Judgments about who is the best, the ‘highest’, of most worth – and about what God’s judgment will be on someone – is as common now as when the Bible was written. We live in a society where we see all around a focus on celebrity, winners or losers, ‘ranking’ almost anything, and many marks of status such as titles, nobility, honours and prizes. Today’s readings ask us to reflect on what are God’s evaluations.
Ecclesiasticus/ Sirach 35:12-14, 16-19
First some clarification on the name and the history of this book. Some bible translations use Ecclesiasticus, based on Latin, which probably means something like ‘church book’. The alternative name ‘Sirach’ comes from the author – who rare among Bible books – has given us his name, Jesus Ben Sira. He wrote in Jerusalem around 180 BCE in Hebrew. His work was translated into Greek by his grandson as explained in the opening of the book. It was not accepted into the Jewish or Protestant canon because written later than most of the Hebrew books, but is part of the Catholic-Orthodox canon as one of the ‘Deuterocanonical’ books. It carries on the ‘Wisdom’ tradition of Israel, opening with praise of Wisdom as a gift of the Lord. Our selection on prayer compliments the Gospel reading.
If you are reading a different translation, note there may be a difference in the numbering of the verses. If you are using a Protestant translation, the book may be missing or in a section called ‘Apocrypha’.
The message: Unlike so many people then and now, God does not pay more attention or give favoured treatment to those often considered famous or important. He listens especially to those who have been wronged, or who are in special need. In Ben Sira’s society widows and orphans were not often provided for, and they stand throughout the Bible as representatives of the most poor and oppressed. The next verses echo last week’s parable urging persistence in prayer and the words about the prayer of the humble lead us to today’s Gospel.
Psalm 33/34:2-3, 17-19, 23
This is a psalm written in the Wisdom tradition which fits well with both the previous reading and what we will hear from Luke.
2 Timothy 4:6-8, 16-18
We end several weeks of selections from the Second Letter to Timothy, written in the name and spirit of St Paul. It pictures Paul in prison knowing he will shortly be executed. He calls this pouring out of his blood a ‘libation’ – a liquid such as wine poured out as a sacrifice on an altar in both Jewish and Pagan religions. Images of the fight, the race, and the winner’s crown come from the Hellenistic games of that time, but fit with modern sports as well. Just as a winner must continue to the end, so must a Christian living the life of the spirit.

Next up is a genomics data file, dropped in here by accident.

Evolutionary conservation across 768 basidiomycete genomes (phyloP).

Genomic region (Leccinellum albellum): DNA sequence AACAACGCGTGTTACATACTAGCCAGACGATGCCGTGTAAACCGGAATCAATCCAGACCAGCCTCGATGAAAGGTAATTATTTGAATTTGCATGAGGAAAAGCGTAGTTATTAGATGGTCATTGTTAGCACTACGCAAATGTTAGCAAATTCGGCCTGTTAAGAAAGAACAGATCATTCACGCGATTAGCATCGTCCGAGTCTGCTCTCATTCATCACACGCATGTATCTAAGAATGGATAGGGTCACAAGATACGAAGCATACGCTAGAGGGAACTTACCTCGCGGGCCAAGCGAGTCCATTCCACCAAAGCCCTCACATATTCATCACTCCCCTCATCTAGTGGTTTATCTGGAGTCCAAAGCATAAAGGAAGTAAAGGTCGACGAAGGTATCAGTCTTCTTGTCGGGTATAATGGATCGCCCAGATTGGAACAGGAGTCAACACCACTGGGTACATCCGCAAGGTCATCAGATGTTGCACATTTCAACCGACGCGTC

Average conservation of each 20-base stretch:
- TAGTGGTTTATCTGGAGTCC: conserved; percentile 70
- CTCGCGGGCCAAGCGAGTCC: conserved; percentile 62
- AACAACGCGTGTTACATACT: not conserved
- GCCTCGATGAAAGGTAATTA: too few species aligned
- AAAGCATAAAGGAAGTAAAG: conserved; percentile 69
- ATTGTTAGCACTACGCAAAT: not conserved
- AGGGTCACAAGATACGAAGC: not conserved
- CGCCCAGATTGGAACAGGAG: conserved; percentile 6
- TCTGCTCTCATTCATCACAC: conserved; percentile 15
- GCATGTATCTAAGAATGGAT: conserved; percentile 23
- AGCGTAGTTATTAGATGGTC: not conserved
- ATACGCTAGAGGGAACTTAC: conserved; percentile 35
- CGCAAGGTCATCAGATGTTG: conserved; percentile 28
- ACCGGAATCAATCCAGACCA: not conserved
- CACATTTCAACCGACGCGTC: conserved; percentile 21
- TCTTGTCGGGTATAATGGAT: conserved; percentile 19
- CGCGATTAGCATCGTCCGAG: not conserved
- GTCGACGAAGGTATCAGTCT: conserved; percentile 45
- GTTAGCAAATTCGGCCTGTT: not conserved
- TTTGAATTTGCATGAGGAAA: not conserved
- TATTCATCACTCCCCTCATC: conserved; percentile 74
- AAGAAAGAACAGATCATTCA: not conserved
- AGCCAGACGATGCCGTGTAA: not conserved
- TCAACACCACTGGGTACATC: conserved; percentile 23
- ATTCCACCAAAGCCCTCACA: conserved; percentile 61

Coming like a ‘Last Testament’ of St Paul’s life, it is a good expression of his teaching and his confident faith. But as the author states, the reward of loving God is also for all those ‘who have longed’ to be in the presence of the Lord. Paul does not brag about his own efforts, beyond pointing out that he has held on to the end, but attributes all to the power of the Lord.
This well-known parable is only in Luke, who writes a sentence of introduction alerting us to look beyond the Pharisee to any persons who share his attitude. Jesus starts with a setting and characters his listeners would find familiar. There is a problem for us, however, without the same background. Frequently moderns get the picture wrong: they see the Pharisee as rich and socially powerful, and the toll-collector/tax collector/publican as poor and humbled. The opposite was more likely to have been true. The original hearers who would have admired a Pharisee and despised a rich tax collector were in for a shock. With some imagination, we can replace these with what kind of characters as seen in our times as admired religious leaders and on the other hand, despised wealthy and ‘shrewd operators’.